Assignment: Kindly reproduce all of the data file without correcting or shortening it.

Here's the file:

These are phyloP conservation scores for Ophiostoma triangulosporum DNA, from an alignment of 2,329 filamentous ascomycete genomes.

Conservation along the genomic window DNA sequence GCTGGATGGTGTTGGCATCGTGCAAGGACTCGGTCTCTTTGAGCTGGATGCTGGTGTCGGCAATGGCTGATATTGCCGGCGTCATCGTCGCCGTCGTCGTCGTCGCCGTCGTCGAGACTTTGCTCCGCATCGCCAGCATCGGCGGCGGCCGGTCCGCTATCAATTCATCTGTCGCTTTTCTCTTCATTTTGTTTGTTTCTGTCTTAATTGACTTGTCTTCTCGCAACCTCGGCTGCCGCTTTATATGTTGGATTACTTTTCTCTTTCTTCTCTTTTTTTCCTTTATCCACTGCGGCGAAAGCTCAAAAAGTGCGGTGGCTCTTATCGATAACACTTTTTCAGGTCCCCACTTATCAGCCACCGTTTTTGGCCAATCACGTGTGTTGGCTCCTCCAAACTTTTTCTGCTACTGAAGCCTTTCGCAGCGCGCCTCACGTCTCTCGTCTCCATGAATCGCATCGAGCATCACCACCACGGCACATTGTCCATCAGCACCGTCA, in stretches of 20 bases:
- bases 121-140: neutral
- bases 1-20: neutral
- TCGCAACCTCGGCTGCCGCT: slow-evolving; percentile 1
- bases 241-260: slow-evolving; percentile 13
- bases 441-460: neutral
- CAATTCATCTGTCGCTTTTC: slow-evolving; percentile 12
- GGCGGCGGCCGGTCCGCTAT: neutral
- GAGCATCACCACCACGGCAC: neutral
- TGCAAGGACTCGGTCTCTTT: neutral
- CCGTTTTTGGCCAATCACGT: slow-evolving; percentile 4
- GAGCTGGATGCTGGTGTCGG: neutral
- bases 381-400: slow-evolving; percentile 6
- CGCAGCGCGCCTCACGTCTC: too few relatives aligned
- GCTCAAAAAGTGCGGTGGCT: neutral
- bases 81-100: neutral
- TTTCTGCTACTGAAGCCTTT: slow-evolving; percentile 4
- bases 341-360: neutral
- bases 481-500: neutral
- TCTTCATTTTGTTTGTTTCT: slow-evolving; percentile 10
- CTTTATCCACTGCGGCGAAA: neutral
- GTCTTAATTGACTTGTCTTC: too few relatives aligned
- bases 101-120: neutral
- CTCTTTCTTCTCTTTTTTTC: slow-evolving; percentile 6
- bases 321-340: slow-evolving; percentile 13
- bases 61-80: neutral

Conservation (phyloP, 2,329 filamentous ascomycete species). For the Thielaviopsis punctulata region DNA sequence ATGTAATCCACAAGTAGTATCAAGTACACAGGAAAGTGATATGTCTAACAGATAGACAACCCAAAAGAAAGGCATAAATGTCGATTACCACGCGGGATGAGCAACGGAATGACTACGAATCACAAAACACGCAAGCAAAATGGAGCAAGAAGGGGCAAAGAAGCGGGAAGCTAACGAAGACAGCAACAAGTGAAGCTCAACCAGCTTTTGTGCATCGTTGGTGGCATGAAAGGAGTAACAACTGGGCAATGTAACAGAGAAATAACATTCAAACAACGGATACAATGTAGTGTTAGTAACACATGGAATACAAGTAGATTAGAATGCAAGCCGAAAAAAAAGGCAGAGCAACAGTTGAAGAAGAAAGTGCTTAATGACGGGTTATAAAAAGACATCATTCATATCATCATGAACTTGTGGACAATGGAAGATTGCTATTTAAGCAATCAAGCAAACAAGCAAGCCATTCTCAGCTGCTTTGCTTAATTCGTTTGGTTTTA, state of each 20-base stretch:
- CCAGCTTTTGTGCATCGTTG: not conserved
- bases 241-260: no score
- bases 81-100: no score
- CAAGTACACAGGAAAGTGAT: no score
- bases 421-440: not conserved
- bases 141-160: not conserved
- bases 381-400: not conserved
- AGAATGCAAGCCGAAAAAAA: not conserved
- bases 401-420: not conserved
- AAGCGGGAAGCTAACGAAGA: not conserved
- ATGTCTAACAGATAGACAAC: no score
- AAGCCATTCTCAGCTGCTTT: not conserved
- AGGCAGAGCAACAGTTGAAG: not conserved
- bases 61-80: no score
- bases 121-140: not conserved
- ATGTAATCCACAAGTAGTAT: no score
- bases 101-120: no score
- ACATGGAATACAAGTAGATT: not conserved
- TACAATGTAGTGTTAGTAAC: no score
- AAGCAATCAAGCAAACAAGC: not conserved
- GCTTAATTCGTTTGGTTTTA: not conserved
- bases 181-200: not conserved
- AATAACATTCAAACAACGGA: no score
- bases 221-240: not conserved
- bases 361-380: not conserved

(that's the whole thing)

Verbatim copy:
These are phyloP conservation scores for Ophiostoma triangulosporum DNA, from an alignment of 2,329 filamentous ascomycete genomes.

Conservation along the genomic window DNA sequence GCTGGATGGTGTTGGCATCGTGCAAGGACTCGGTCTCTTTGAGCTGGATGCTGGTGTCGGCAATGGCTGATATTGCCGGCGTCATCGTCGCCGTCGTCGTCGTCGCCGTCGTCGAGACTTTGCTCCGCATCGCCAGCATCGGCGGCGGCCGGTCCGCTATCAATTCATCTGTCGCTTTTCTCTTCATTTTGTTTGTTTCTGTCTTAATTGACTTGTCTTCTCGCAACCTCGGCTGCCGCTTTATATGTTGGATTACTTTTCTCTTTCTTCTCTTTTTTTCCTTTATCCACTGCGGCGAAAGCTCAAAAAGTGCGGTGGCTCTTATCGATAACACTTTTTCAGGTCCCCACTTATCAGCCACCGTTTTTGGCCAATCACGTGTGTTGGCTCCTCCAAACTTTTTCTGCTACTGAAGCCTTTCGCAGCGCGCCTCACGTCTCTCGTCTCCATGAATCGCATCGAGCATCACCACCACGGCACATTGTCCATCAGCACCGTCA, in stretches of 20 bases:
- bases 121-140: neutral
- bases 1-20: neutral
- TCGCAACCTCGGCTGCCGCT: slow-evolving; percentile 1
- bases 241-260: slow-evolving; percentile 13
- bases 441-460: neutral
- CAATTCATCTGTCGCTTTTC: slow-evolving; percentile 12
- GGCGGCGGCCGGTCCGCTAT: neutral
- GAGCATCACCACCACGGCAC: neutral
- TGCAAGGACTCGGTCTCTTT: neutral
- CCGTTTTTGGCCAATCACGT: slow-evolving; percentile 4
- GAGCTGGATGCTGGTGTCGG: neutral
- bases 381-400: slow-evolving; percentile 6
- CGCAGCGCGCCTCACGTCTC: too few relatives aligned
- GCTCAAAAAGTGCGGTGGCT: neutral
- bases 81-100: neutral
- TTTCTGCTACTGAAGCCTTT: slow-evolving; percentile 4
- bases 341-360: neutral
- bases 481-500: neutral
- TCTTCATTTTGTTTGTTTCT: slow-evolving; percentile 10
- CTTTATCCACTGCGGCGAAA: neutral
- GTCTTAATTGACTTGTCTTC: too few relatives aligned
- bases 101-120: neutral
- CTCTTTCTTCTCTTTTTTTC: slow-evolving; percentile 6
- bases 321-340: slow-evolving; percentile 13
- bases 61-80: neutral

Conservation (phyloP, 2,329 filamentous ascomycete species). For the Thielaviopsis punctulata region DNA sequence ATGTAATCCACAAGTAGTATCAAGTACACAGGAAAGTGATATGTCTAACAGATAGACAACCCAAAAGAAAGGCATAAATGTCGATTACCACGCGGGATGAGCAACGGAATGACTACGAATCACAAAACACGCAAGCAAAATGGAGCAAGAAGGGGCAAAGAAGCGGGAAGCTAACGAAGACAGCAACAAGTGAAGCTCAACCAGCTTTTGTGCATCGTTGGTGGCATGAAAGGAGTAACAACTGGGCAATGTAACAGAGAAATAACATTCAAACAACGGATACAATGTAGTGTTAGTAACACATGGAATACAAGTAGATTAGAATGCAAGCCGAAAAAAAAGGCAGAGCAACAGTTGAAGAAGAAAGTGCTTAATGACGGGTTATAAAAAGACATCATTCATATCATCATGAACTTGTGGACAATGGAAGATTGCTATTTAAGCAATCAAGCAAACAAGCAAGCCATTCTCAGCTGCTTTGCTTAATTCGTTTGGTTTTA, state of each 20-base stretch:
- CCAGCTTTTGTGCATCGTTG: not conserved
- bases 241-260: no score
- bases 81-100: no score
- CAAGTACACAGGAAAGTGAT: no score
- bases 421-440: not conserved
- bases 141-160: not conserved
- bases 381-400: not conserved
- AGAATGCAAGCCGAAAAAAA: not conserved
- bases 401-420: not conserved
- AAGCGGGAAGCTAACGAAGA: not conserved
- ATGTCTAACAGATAGACAAC: no score
- AAGCCATTCTCAGCTGCTTT: not conserved
- AGGCAGAGCAACAGTTGAAG: not conserved
- bases 61-80: no score
- bases 121-140: not conserved
- ATGTAATCCACAAGTAGTAT: no score
- bases 101-120: no score
- ACATGGAATACAAGTAGATT: not conserved
- TACAATGTAGTGTTAGTAAC: no score
- AAGCAATCAAGCAAACAAGC: not conserved
- GCTTAATTCGTTTGGTTTTA: not conserved
- bases 181-200: not conserved
- AATAACATTCAAACAACGGA: no score
- bases 221-240: not conserved
- bases 361-380: not conserved